Skip To Content
JEWISH. INDEPENDENT. NONPROFIT.
Breaking News

Bring on the $129 Foldable Shabbat Hot Plate

(JTA) — First there was KosherLamp, the bedside light that could be turned on and off on the Sabbath.

Then came KosherSwitch, the controversial toggle that allows users to control lights and other electronic appliances on Shabbat.

Now there’s HotMat, a new foldable hotplate designed to give observant Jewish consumers a safe, portable and rabbinically sanctioned method of heating up food on the Sabbath.

HotMat is hardly the first Sabbath hotplate on the market. But after a malfunctioning hotplate was blamed for a tragic Brooklyn fire a year ago that killed seven children from a Jewish family, HotMat provides fresh safety features and functionality.

For one thing, it’s the first foldable hotplate on the market, making it ideal for travelers – religious Jews or otherwise. It also offers four separate surfaces for heating food – two that get hot, and two that get warm. (“So you don’t burn your rice,” says creator Rafi Gabbay.)

Jewish law forbids cooking food or using fire on the Sabbath. However, food may be heated or kept warm on Shabbat under certain conditions: The heat must be indirect and non-adjustable, and cold liquids may not be heated at all.

HotMat has been certified for Shabbat use by the Zomet Institute, Israel’s leading designer of electronic devices for use on the Jewish Sabbath, and has been safety-certified by TUV labs, a German safety certification company.

Gabbay, the 37-year-old entrepreneur from Jerusalem who invented HotMat, says creating the product was a way to combine his training in industrial design with his interest in Jewish philosophy.

“I’ve been tinkering with this concept for years,” Gabbay told JTA in a telephone interview from his home in Israel.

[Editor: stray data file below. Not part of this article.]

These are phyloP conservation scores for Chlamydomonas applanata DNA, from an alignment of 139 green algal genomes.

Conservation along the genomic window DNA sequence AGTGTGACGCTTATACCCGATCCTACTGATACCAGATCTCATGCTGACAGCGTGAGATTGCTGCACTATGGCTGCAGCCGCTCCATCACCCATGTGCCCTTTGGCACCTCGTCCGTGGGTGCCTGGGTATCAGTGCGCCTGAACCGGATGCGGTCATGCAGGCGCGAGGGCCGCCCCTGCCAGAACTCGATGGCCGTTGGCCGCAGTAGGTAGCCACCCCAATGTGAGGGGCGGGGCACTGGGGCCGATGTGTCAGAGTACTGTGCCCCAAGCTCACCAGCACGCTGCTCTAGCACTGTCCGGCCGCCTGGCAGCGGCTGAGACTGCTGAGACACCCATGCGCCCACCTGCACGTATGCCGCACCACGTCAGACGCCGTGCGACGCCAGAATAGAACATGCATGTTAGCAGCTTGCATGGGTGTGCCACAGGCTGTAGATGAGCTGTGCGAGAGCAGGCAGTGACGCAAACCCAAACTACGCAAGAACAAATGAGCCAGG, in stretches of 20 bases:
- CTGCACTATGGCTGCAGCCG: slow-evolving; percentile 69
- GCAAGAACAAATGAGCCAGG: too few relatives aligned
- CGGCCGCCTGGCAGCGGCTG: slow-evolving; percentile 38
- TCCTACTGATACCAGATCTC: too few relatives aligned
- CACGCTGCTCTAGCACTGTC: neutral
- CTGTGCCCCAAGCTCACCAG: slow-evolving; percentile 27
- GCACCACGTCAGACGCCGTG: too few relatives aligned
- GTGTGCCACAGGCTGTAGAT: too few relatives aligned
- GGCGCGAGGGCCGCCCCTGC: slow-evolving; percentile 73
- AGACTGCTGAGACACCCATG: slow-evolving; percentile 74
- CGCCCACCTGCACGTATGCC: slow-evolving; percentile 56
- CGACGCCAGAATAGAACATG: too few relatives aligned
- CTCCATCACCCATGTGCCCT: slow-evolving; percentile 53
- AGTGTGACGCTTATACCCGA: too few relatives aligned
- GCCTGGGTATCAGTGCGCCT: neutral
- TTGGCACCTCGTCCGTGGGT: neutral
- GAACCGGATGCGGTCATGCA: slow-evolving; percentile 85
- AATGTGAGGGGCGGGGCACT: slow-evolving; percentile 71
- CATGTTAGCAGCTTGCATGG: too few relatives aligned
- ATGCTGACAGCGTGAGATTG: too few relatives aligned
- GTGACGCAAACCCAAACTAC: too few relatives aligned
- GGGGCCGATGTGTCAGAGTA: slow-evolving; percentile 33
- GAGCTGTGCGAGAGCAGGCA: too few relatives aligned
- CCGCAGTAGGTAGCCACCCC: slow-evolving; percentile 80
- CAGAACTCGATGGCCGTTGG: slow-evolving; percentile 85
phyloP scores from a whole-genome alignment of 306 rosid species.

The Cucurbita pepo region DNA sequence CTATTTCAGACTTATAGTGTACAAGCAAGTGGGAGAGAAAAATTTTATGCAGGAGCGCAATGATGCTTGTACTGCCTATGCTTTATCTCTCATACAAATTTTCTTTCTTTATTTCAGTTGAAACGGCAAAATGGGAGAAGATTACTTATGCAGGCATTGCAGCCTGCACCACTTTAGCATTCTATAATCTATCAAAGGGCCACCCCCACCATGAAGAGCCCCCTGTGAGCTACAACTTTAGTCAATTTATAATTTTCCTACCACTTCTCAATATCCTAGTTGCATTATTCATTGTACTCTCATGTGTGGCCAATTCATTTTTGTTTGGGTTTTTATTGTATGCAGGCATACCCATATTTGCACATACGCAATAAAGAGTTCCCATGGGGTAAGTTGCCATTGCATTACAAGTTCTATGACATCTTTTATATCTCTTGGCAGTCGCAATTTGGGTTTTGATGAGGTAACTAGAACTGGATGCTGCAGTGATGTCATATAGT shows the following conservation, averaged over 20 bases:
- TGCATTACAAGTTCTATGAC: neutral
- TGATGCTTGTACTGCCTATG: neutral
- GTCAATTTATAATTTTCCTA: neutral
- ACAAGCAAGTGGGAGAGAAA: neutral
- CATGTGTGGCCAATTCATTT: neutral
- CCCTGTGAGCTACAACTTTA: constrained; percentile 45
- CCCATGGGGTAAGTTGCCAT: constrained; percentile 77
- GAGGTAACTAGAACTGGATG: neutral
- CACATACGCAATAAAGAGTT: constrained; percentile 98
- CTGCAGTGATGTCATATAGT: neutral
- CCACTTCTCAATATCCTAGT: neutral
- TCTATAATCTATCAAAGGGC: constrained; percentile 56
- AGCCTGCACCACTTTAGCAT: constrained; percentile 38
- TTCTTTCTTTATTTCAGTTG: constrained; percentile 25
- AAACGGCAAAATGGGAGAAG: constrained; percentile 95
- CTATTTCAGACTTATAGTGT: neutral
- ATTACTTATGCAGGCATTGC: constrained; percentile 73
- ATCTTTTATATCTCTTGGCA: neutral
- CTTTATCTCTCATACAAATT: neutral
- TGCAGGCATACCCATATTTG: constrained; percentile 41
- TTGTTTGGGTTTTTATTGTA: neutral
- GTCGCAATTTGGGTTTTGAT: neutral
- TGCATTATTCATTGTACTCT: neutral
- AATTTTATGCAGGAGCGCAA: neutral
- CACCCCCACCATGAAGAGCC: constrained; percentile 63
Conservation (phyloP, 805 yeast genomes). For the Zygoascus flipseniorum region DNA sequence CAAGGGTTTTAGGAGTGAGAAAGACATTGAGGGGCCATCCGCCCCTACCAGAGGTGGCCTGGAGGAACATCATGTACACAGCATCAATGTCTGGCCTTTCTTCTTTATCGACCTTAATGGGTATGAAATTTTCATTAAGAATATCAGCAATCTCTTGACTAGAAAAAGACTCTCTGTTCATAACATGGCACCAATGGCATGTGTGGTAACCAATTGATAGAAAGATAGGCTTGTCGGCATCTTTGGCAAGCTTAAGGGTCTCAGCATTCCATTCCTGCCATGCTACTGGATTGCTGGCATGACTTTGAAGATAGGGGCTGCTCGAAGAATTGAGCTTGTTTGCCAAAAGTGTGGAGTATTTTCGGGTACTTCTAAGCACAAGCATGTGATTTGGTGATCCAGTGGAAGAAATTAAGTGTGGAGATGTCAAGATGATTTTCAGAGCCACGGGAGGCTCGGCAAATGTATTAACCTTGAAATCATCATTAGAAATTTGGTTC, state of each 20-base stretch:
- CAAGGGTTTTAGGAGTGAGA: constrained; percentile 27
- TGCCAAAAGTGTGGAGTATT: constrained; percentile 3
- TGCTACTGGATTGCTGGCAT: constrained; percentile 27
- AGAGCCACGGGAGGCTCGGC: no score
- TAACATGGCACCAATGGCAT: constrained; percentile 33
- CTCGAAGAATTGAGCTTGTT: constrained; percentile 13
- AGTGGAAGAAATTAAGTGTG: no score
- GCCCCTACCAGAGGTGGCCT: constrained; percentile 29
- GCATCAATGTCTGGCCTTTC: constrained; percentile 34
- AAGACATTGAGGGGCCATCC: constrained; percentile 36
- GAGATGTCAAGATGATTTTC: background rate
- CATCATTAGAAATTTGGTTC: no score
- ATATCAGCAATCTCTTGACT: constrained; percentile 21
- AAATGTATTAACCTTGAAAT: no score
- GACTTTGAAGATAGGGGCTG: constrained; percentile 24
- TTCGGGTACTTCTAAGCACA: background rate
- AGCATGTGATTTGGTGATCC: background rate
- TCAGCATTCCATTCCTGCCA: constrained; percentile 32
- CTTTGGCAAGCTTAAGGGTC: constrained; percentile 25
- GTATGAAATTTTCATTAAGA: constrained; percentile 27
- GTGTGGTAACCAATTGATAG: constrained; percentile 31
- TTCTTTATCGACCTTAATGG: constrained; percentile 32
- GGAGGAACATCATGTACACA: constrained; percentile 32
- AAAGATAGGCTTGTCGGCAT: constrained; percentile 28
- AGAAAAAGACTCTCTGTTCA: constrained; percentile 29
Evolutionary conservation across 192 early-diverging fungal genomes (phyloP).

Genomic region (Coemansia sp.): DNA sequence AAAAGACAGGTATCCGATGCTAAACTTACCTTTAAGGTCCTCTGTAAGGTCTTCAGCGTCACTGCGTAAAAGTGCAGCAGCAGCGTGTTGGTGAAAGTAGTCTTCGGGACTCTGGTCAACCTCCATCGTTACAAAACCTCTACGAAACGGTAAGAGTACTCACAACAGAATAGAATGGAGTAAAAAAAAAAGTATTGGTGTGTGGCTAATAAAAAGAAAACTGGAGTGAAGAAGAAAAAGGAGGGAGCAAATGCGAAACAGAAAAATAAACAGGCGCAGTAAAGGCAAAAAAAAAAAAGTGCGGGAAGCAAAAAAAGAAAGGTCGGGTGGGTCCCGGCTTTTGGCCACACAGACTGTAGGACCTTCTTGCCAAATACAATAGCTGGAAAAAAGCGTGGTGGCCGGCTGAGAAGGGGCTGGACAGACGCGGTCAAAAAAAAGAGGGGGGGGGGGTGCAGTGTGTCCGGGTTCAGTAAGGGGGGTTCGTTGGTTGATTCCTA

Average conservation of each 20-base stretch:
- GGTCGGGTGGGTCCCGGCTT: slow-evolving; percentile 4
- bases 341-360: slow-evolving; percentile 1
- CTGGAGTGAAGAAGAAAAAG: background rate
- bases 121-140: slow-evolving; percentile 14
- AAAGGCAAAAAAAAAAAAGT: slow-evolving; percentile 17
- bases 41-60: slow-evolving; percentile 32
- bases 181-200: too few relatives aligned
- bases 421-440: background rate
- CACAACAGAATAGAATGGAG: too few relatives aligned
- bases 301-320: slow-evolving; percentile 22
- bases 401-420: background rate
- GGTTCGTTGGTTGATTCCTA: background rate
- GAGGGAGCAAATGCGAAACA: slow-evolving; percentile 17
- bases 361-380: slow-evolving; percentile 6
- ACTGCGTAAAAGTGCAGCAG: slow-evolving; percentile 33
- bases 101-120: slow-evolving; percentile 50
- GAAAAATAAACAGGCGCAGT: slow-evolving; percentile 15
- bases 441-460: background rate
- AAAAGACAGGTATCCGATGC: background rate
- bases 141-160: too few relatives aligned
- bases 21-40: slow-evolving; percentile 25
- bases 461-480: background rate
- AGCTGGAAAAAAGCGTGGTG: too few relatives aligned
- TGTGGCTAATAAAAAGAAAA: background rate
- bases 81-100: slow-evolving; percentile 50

“The standard Shabbat hotplate is a product a lot of people don’t like,” he said. “It’s heavy, bulky, often burns the food, and then there’s the issue of safety. It’s a very dangerous product.”

HotMat aims to address those deficiencies. The patented product went through two years of lab testing and refinement to achieve its high safety ratings. The multiple surfaces with varying heat levels are designed to let you keep your soup hot without burning your kugel soufflés (in accordance with Sabbath restrictions, the temperatures are not adjustable). The Teflon-coated aluminum heat surfaces are designed to be easy to store and clean. HotMat weighs about 5 pounds, far less than standard Shabbat hotplates.

HotMat retails for $129 and is newly available in the United States at hotmathotplate.com. After the HotMat went on sale in Israel and Europe last year, the product quickly sold out.

A message from our editor-in-chief Jodi Rudoren

We're building on 127 years of independent journalism to help you develop deeper connections to what it means to be Jewish today.

With so much at stake for the Jewish people right now — war, rising antisemitism, a high-stakes U.S. presidential election — American Jews depend on the Forward's perspective, integrity and courage.

—  Jodi Rudoren, Editor-in-Chief 

Join our mission to tell the Jewish story fully and fairly.

Republish This Story

Please read before republishing

We’re happy to make this story available to republish for free, unless it originated with JTA, Haaretz or another publication (as indicated on the article) and as long as you follow our guidelines. You must credit the Forward, retain our pixel and preserve our canonical link in Google search.  See our full guidelines for more information, and this guide for detail about canonical URLs.

To republish, copy the HTML by clicking on the yellow button to the right; it includes our tracking pixel, all paragraph styles and hyperlinks, the author byline and credit to the Forward. It does not include images; to avoid copyright violations, you must add them manually, following our guidelines. Please email us at [email protected], subject line “republish,” with any questions or to let us know what stories you’re picking up.

We don't support Internet Explorer

Please use Chrome, Safari, Firefox, or Edge to view this site.